3 In those days came John the Baptist, preaching in the wilderness of Judaea,

    2 And saying, Repent ye: for the kingdom of heaven is at hand.

    3 For this is he that was spoken of by the prophet Esaias, saying, The voice of one crying in the wilderness, Prepare ye the way of the Lord, make his paths straight.

    4 And the same John had his raiment of camel's hair, and a leathern girdle about his loins; and his meat was locusts and wild honey.

    5 Then went out to him Jerusalem, and all Judaea, and all the region round about Jordan,

    6 And were baptized of him in Jordan, confessing their sins.

    7 But when he saw many of the Pharisees and Sadducees come to his baptism, he said unto them, O generation of vipers, who hath warned you to flee from the wrath to come?

    8 Bring forth therefore fruits meet for repentance:

    9 And think not to say within yourselves, We have Abraham to our father: for I say unto you, that God is able of these stones to raise up children unto Abraham.

    10 And now also the axe is laid unto the root of the trees: therefore every tree which bringeth not forth good fruit is hewn down, and cast into the fire.

    11 I indeed baptize you with water unto repentance. but he that cometh after me is mightier than I, whose shoes I am not worthy to bear: he shall baptize you with the Holy Ghost, and with fire:

    March 5, 2014 at 11:14 am |
    • Doris

      (Gullible's Travels, Part 2)

      March 5, 2014 at 11:38 am |
    • ausphor

      Austin
      When the FBI shows up do not resist, just hand over all you prophecies and tell the truth freely so you can avoid getting baptized FBI style (better known as waterboarding). And for gods sake take your meds on schedule so they won't catch you in one of your episodes. Good luck.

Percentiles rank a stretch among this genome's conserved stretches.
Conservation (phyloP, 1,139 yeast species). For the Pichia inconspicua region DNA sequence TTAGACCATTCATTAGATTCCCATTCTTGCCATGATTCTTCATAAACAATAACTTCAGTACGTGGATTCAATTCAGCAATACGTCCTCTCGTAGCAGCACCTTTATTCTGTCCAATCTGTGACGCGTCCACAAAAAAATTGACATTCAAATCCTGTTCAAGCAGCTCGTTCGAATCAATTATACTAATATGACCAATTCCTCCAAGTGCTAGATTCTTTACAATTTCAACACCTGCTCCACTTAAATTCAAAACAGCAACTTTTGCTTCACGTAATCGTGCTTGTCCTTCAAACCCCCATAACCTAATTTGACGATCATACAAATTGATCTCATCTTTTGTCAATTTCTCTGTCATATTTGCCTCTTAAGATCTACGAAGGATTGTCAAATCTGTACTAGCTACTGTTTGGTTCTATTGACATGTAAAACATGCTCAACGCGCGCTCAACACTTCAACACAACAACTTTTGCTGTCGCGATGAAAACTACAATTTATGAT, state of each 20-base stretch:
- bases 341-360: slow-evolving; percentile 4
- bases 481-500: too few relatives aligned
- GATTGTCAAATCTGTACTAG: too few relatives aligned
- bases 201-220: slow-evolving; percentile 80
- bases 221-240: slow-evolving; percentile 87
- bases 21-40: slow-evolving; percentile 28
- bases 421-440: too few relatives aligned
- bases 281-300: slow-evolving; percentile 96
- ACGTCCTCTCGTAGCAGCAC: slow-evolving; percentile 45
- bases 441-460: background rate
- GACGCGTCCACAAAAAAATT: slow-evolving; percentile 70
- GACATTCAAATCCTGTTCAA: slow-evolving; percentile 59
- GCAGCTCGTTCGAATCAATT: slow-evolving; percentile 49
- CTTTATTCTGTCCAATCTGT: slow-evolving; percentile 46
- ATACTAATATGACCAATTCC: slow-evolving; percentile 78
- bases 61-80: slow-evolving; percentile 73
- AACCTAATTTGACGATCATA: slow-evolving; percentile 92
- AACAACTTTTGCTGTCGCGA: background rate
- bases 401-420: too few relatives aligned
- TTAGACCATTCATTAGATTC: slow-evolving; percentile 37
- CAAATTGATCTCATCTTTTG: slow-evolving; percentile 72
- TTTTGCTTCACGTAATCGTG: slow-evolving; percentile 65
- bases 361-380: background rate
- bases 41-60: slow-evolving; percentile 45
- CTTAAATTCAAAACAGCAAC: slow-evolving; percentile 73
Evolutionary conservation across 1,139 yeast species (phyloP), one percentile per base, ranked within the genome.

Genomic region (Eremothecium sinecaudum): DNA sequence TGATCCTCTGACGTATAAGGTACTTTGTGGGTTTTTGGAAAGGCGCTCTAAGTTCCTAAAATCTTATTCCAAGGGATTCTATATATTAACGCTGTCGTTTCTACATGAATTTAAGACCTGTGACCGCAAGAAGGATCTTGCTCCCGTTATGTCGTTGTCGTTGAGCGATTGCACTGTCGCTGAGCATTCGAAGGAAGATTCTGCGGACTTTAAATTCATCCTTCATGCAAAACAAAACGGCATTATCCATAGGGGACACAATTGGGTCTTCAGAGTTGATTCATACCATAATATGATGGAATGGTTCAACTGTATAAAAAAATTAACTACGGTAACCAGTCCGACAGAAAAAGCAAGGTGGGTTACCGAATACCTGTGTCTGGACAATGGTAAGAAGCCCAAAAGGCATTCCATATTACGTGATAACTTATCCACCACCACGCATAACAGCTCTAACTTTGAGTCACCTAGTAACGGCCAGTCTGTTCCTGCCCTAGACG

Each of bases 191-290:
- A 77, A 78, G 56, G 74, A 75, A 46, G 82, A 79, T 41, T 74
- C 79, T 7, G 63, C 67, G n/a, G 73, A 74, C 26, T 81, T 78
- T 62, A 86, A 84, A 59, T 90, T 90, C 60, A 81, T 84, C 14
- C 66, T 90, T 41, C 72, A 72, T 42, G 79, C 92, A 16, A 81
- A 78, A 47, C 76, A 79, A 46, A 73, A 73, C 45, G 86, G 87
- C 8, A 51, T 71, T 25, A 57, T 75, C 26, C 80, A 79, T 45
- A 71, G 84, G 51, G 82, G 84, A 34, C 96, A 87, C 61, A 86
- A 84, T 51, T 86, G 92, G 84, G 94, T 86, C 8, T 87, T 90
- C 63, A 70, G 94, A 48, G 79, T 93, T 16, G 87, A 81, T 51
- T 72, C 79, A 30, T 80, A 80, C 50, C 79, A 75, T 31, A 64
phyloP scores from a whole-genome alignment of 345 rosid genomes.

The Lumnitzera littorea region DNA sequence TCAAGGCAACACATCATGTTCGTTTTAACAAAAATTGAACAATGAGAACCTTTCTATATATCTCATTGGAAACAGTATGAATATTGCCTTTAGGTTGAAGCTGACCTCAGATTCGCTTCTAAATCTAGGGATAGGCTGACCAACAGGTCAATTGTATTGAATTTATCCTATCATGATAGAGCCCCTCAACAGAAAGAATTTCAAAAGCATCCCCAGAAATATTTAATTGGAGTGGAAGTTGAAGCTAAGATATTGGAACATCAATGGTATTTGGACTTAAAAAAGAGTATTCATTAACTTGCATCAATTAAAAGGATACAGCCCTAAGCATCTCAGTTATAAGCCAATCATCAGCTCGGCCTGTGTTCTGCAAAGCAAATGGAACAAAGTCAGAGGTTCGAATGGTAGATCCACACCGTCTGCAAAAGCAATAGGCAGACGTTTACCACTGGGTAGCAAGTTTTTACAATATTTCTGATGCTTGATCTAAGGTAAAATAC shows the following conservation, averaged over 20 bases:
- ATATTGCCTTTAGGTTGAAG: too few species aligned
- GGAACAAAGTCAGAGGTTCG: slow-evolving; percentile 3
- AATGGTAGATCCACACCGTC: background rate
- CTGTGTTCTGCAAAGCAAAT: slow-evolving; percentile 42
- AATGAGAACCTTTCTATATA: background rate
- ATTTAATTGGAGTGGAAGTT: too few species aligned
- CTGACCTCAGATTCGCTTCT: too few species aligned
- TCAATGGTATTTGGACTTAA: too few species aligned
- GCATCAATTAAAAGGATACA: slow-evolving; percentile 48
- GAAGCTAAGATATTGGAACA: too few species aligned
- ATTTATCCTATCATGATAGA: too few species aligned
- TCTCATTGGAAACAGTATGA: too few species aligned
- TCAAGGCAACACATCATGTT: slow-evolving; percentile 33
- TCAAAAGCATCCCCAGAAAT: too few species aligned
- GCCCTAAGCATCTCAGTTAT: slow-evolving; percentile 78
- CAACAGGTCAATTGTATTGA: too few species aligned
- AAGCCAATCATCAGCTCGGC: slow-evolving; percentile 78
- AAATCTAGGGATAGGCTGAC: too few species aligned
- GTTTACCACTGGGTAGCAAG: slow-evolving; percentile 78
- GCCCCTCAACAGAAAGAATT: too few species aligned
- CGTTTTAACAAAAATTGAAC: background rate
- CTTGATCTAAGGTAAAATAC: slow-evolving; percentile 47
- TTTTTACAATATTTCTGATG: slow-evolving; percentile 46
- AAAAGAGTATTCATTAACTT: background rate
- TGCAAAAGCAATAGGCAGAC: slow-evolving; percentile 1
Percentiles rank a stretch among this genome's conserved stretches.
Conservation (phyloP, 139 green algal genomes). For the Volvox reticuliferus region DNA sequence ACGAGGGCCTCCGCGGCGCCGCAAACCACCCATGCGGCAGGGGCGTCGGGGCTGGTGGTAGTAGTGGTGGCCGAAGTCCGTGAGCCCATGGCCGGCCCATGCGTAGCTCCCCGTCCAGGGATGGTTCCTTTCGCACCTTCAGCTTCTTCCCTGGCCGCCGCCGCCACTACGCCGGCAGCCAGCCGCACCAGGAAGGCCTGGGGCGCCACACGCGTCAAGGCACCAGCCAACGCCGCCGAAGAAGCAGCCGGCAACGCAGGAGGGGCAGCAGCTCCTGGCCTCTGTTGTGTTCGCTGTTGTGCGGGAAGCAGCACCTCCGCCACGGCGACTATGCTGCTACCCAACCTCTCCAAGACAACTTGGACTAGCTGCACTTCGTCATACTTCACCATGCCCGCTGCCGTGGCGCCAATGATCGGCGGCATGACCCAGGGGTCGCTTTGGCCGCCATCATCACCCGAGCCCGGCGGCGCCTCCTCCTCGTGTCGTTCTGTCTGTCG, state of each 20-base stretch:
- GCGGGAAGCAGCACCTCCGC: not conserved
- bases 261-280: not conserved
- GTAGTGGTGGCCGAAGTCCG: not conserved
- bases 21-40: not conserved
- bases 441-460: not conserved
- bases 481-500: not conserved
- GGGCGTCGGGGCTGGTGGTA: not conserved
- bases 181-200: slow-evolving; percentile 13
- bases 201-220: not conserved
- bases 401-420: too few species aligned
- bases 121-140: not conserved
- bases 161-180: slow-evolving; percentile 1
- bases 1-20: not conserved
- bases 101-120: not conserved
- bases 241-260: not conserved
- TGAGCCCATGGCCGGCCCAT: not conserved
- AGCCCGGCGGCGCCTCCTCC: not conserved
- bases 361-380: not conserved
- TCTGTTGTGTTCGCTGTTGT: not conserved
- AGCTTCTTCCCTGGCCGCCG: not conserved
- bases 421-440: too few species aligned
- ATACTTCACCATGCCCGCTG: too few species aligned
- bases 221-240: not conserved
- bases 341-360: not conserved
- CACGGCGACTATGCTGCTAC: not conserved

March 5, 2014 at 11:42 am |
  12. ifhorseshadgods

    Looks like the "new" Catholic church is getting ready to jump the dolphin (gay shark) .. in an effort to remain relevant, keep butts in pews and $'s in the coffers!

    March 5, 2014 at 11:10 am |
    • guy250677

      I suppose some said the same thing about minorities in the priesthood.

      March 5, 2014 at 11:24 am |
      • ifhorseshadgods

        Of course .. it's a continuous effort to stay in business.

        March 5, 2014 at 11:27 am |
      • lean6

        It always cracks me up when this same argument is so often thrown out there so matter-of-factly with such finality...as if minorities have taken over and rule the world or something.

        March 5, 2014 at 11:48 am |
  13. Doris

    I guess when Pope Benedict accepted the Christmas gift from Uganda's senate representative that they would "kill all the gays" in Uganda, I think that speaks a lot to the result we see today – widespread panic and fear for ho-mose-xuals living in Uganda, knowing that they can be jailed or killed at any time since this recent bill passed there. I think it also is very telling about Catholicism – I mean if you start from the top down...

    I suppose when the only Anglican bishop that was making a different to quell hysteria and fears there over gays was stripped of his position, that only contributed to the result we see today. I think that is also very telling about Anglicanism.. if you start from the top down….

    I suppose when Scott Lively and his team of evangelicals from the U.S. traveled to Uganda and incited hysteria and violence against gays, that had a lot to do with the situation we see today. That's a bit different. There doesn't seem to be a "top" of evangelicals. And so we just see more divisions, more conflict of interpretation, more difference in judgment upon one another.

    Why should we be at all surprised at what is going on in Uganda and elsewhere?

    Has the new pope publicly expressed his view of the crimes against humanity in Uganda? I'm not impressed by complacency when people are dying, being jailed and committing suicide in large parts of Africa and elsewhere because of an uneducated stance on hom-ose-xuality from alleged "righteousness".

    March 5, 2014 at 11:07 am |
  14. Doc Vestibule

    The Catholic Church isn't opposed to hetero civil unions, though they believe that those in them are unrepentant sinners bound for the Lake of Fire. Why would they be against gay civil unions?
    Civil unions are a legal matter – God (and therefore His priests and other assorted clergy) don't sanctify that kind of relationship anyways.